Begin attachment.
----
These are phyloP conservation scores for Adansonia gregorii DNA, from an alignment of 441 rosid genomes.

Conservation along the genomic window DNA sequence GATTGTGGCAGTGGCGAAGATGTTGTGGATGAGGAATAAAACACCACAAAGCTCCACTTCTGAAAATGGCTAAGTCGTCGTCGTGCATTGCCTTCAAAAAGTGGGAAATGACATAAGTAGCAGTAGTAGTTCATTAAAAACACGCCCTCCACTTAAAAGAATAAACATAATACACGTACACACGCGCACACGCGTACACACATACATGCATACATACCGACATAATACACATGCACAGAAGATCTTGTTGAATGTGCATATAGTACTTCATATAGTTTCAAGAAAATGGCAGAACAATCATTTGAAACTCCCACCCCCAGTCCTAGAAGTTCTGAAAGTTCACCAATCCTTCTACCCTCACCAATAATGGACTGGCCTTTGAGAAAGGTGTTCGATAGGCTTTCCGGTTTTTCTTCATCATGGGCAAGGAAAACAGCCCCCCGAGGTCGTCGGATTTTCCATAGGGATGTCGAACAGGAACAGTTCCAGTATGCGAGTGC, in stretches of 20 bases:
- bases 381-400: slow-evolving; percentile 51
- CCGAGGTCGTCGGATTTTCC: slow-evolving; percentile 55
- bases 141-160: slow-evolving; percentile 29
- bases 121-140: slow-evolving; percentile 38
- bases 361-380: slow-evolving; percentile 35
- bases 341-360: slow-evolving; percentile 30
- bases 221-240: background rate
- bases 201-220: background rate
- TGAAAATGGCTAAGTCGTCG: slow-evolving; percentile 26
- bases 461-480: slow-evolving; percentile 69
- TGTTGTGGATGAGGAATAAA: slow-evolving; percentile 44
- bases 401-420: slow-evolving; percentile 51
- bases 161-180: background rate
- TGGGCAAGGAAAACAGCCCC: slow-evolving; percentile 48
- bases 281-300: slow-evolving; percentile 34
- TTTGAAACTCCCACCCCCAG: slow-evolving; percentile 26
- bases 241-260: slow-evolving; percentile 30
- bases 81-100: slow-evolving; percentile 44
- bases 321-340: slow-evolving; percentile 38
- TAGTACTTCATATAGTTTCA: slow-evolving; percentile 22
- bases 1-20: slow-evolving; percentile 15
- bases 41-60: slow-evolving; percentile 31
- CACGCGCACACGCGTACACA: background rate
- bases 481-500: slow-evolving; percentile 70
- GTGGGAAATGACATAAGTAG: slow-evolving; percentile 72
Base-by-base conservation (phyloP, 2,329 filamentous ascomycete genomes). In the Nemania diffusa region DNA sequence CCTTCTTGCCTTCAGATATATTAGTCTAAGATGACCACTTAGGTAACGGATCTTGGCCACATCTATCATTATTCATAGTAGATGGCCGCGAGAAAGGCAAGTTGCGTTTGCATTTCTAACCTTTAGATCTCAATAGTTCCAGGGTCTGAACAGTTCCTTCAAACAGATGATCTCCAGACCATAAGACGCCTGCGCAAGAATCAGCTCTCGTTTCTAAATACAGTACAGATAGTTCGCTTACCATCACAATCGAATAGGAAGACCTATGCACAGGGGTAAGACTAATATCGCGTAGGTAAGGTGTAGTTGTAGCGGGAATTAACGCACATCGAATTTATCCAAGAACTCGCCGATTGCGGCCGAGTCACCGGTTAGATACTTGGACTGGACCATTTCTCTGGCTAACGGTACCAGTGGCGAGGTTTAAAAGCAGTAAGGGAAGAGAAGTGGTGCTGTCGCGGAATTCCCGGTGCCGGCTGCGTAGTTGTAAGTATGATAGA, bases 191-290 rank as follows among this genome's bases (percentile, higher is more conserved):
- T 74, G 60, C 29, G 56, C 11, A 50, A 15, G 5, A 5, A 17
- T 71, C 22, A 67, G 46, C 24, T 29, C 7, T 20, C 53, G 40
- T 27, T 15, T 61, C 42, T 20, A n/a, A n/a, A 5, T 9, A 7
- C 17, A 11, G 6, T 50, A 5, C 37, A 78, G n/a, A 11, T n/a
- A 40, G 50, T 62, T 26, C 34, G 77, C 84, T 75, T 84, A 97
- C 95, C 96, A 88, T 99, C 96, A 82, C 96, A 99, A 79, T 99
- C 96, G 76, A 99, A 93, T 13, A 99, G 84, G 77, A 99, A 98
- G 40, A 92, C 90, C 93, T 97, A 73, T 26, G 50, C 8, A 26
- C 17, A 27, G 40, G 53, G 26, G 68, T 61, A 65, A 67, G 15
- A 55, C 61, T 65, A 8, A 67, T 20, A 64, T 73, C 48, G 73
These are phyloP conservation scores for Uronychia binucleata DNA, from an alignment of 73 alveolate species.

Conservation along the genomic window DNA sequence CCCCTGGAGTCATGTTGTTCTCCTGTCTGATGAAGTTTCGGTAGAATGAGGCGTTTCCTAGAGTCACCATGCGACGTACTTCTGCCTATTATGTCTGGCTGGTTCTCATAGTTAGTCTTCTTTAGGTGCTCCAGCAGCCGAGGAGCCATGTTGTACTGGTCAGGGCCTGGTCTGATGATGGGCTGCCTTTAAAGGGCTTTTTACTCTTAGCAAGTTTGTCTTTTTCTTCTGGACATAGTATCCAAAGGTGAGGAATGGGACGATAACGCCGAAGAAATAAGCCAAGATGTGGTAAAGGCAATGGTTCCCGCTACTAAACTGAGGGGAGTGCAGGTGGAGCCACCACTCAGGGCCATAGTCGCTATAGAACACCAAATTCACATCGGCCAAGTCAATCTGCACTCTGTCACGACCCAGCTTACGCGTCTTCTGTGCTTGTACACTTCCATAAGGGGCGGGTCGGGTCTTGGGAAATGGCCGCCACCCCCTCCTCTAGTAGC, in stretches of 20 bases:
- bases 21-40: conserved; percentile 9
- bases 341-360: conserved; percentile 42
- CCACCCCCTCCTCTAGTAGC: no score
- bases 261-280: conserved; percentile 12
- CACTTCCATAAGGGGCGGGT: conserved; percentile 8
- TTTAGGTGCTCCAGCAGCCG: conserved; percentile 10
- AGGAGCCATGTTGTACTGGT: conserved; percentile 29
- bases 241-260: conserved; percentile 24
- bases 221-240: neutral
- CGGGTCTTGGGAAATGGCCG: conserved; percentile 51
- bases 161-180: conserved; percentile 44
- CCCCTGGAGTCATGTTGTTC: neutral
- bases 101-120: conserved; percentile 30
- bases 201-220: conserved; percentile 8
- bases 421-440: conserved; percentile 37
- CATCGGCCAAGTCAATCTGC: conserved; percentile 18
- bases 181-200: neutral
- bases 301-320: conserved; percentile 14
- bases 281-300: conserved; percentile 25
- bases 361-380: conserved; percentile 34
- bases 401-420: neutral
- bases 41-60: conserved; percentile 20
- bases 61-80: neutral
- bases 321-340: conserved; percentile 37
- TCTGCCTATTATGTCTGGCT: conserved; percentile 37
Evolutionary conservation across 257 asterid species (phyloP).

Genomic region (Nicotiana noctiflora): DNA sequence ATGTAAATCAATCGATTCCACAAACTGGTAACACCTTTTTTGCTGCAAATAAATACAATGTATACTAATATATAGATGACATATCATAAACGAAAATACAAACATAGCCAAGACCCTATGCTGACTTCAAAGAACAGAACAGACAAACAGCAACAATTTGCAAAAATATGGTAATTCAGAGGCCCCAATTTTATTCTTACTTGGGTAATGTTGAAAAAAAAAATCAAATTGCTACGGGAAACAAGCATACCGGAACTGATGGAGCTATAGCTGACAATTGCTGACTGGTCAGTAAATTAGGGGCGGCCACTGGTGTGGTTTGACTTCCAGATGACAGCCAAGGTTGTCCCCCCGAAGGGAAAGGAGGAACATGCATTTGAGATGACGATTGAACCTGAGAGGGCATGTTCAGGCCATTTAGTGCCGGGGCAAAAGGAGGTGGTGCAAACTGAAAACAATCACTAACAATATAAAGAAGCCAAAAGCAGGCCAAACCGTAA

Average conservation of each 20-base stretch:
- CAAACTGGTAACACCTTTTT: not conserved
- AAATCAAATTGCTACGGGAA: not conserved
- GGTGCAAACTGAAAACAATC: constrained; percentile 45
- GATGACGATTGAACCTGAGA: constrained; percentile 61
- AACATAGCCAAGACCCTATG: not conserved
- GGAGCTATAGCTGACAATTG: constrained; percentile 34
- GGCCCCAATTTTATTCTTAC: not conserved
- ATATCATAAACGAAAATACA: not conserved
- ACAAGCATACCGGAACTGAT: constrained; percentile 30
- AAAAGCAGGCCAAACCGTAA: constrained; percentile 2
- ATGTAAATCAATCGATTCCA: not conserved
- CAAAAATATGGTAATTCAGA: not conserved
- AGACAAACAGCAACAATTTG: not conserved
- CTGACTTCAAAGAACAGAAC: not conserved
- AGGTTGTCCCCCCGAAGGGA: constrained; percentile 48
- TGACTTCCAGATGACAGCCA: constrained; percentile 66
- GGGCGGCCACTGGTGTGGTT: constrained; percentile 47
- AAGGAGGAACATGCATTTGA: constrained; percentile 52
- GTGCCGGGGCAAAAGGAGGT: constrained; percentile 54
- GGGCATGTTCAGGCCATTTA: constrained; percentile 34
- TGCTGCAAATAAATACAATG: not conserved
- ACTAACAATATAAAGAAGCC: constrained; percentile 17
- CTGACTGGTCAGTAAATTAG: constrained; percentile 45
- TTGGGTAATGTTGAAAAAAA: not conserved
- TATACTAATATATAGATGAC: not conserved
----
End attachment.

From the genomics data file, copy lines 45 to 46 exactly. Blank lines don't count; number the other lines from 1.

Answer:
- CACTTCCATAAGGGGCGGGT: conserved; percentile 8
- TTTAGGTGCTCCAGCAGCCG: conserved; percentile 10